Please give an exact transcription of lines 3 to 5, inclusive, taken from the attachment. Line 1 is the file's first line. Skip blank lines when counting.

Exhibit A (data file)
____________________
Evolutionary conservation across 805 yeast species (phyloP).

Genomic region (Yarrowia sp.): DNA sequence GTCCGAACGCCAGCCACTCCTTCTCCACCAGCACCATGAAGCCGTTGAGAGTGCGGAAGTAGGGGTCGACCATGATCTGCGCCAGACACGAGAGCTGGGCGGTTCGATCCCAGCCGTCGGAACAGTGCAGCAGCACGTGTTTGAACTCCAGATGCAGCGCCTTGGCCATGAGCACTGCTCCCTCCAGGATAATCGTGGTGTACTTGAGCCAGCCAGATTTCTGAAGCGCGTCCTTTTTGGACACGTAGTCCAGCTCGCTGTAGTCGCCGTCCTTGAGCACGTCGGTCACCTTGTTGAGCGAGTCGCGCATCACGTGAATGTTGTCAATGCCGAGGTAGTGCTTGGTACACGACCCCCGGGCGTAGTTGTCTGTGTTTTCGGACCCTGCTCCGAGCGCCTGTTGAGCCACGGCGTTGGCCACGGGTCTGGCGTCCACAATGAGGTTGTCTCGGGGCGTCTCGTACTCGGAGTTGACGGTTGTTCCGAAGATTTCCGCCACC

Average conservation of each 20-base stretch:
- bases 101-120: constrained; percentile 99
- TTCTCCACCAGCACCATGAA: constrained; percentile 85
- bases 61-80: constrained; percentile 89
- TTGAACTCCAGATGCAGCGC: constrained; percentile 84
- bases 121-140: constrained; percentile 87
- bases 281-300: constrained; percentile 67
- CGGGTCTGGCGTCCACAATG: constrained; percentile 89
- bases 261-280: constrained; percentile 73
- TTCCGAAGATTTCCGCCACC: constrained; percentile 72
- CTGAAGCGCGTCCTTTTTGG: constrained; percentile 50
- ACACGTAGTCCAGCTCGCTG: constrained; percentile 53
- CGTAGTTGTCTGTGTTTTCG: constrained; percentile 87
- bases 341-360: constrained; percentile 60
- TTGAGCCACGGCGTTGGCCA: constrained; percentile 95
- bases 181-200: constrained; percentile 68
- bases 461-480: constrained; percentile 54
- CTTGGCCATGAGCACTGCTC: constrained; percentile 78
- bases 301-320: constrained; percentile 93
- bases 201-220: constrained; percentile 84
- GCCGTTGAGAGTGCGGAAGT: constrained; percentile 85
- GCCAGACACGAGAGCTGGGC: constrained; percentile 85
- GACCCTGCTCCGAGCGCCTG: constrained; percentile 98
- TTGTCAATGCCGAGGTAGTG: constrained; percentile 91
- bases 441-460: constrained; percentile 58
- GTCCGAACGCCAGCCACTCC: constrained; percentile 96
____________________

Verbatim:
Average conservation of each 20-base stretch:
- bases 101-120: constrained; percentile 99
- TTCTCCACCAGCACCATGAA: constrained; percentile 85